Copyright used to be a pretty specialized area of law, one that didn’t seem to affect the lives of most people. But with the proliferation of digital technologies and the Internet, a funny thing happened: copyright policy became speech policy, and it started to show up in all sorts of unexpected and unwelcome places.

It's no longer the case that copyright is only a concern if you run the kind of company that has its own theme parks. Instead, copyright policy can have an effect on any user posting to her favorite sites, sharing videos she's captured or photos she's taken. It can ...

President’s Review Group Puzzler: Why is Massively Overbroad Surveillance Wrong under 215 but OK under Section 702?

Saturday, January 11th, 2014

The report from the President’s Review Group on Intelligence and Communications Technologies on the U.S. government’s mass spying—domestically and around the globe— has much that’s good in it. As the folks handling the only ongoing case where National Security Letters have been declared unconstitutional, we also especially appreciate the recommendation that NSLs may only be issued after judicial review and subject to significant additional limitations. We appreciate their strong endorsement of strong, non-backdoored encryption. And we never thought we’d see a presidential panel explain the risks posed by the government’s stockpiling of Zero Days rather than making sure that they are fixed.

But there’s also a strange disconnection in the report when it comes to mass surveillance. On the one hand, the report seems to take a strong stance against the government’s “review it all” strategy. It explains that ensuring privacy of communications is part of creating security in a free society, noting:

  •  “In a free society, one that is genuinely committed to self-government, people are secure in the sense that they need not fear that their conversations and activities are being watched, monitored, questioned, interrogated, or scrutinized." 
  • “If people are fearful that their conversations are being monitored, expressions ...

Remembering Aaron

Saturday, January 11th, 2014

One year ago, we lost Aaron Swartz, a dear friend and a leader in the fight for a free and open Internet. The shock was, and remains, a profound one. It's a testament to the power of his commitments and ideals that both in life and in death he has inspired millions around the world, including all of us at EFF, to redouble our own efforts to advance the causes that he believed in, and to untangle the twisted and brutal computer crime laws that were used to persecute him.

Aaron was a passionate activist, but he also stood out as a technologist whose ambitions were always aligned towards a better, more just future. His pioneering work demonstrated a passion for harnessing technology to advance the public interest. As the Internet community confronted massive new challenges to free speech and privacy in 2013, there were many moments when we wondered quietly about what Aaron would have said and done.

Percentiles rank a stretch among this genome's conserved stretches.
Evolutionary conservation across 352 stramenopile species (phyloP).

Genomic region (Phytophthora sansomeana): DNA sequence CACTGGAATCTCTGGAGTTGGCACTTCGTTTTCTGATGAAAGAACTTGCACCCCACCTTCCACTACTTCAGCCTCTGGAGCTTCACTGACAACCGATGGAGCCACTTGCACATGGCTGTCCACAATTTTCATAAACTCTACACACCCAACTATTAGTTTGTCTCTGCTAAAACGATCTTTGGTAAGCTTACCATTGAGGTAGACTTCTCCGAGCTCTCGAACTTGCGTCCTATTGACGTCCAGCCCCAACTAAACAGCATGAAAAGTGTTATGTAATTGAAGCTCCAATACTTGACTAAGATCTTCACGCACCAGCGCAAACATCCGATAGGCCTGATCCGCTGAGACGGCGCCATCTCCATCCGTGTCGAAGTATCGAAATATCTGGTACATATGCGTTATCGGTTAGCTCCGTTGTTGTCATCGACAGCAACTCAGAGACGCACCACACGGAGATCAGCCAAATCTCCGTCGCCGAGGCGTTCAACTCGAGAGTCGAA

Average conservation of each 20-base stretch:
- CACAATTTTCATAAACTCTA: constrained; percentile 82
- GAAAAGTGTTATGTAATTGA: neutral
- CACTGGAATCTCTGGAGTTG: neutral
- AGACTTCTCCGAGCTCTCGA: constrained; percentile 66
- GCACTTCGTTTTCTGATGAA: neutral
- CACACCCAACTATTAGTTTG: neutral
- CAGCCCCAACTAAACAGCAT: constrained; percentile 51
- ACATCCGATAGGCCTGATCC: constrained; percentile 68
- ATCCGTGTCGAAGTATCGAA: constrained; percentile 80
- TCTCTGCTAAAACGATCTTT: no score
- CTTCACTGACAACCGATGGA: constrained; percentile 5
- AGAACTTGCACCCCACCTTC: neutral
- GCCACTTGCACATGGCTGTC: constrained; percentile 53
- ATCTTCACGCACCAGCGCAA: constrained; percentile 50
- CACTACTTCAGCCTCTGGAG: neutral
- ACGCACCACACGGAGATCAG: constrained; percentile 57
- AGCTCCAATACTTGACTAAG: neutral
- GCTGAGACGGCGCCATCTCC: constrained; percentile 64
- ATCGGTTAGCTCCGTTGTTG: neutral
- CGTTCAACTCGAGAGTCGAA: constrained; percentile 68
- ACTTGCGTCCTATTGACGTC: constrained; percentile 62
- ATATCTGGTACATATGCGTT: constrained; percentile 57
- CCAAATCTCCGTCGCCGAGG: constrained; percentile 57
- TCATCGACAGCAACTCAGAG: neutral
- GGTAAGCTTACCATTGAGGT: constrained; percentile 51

Sadly, we are left to wonder. We know from his work on the software that would become SecureDrop that Aaron believed in making the world a safer place for whistleblowers to expose injustice and wrongdoing. We are all worse off without ...

California Bill Would Require Reporting of Violent Campus Crimes to Police

Friday, January 10th, 2014

California State Assemblyman Mike Gatto introduced legislation Monday that, if passed, would require college campus police to report violent crimes to local law enforcement unless the alleged victim explicitly asks that his or her report not be shared. The bill, AB 1433, would govern reports of homicide, forcible rape, robbery, aggravated assault, and hate crimes. It was drafted in response to allegations that Occidental College violated the Clery Act when it failed to properly disclose information about campus crimes. Some Occidental students also claimed that they were discouraged from reporting assaults to the police. By making reporting a crime to the local police the default procedure, the bill is intended to increase the number of cases that are decided by the criminal justice system, as opposed to just a campus disciplinary hearing.

University of California at Berkeley students Sofie Karasek and Aryle Butler, who identified themselves as sexual assault survivors, persuaded Gatto to add the opt-out clause, explaining that many sexual assault victims prefer not to report their cases to the police. Butler said that she would have chosen not to file a report in her case if she knew that reporting would result in a police investigation. ...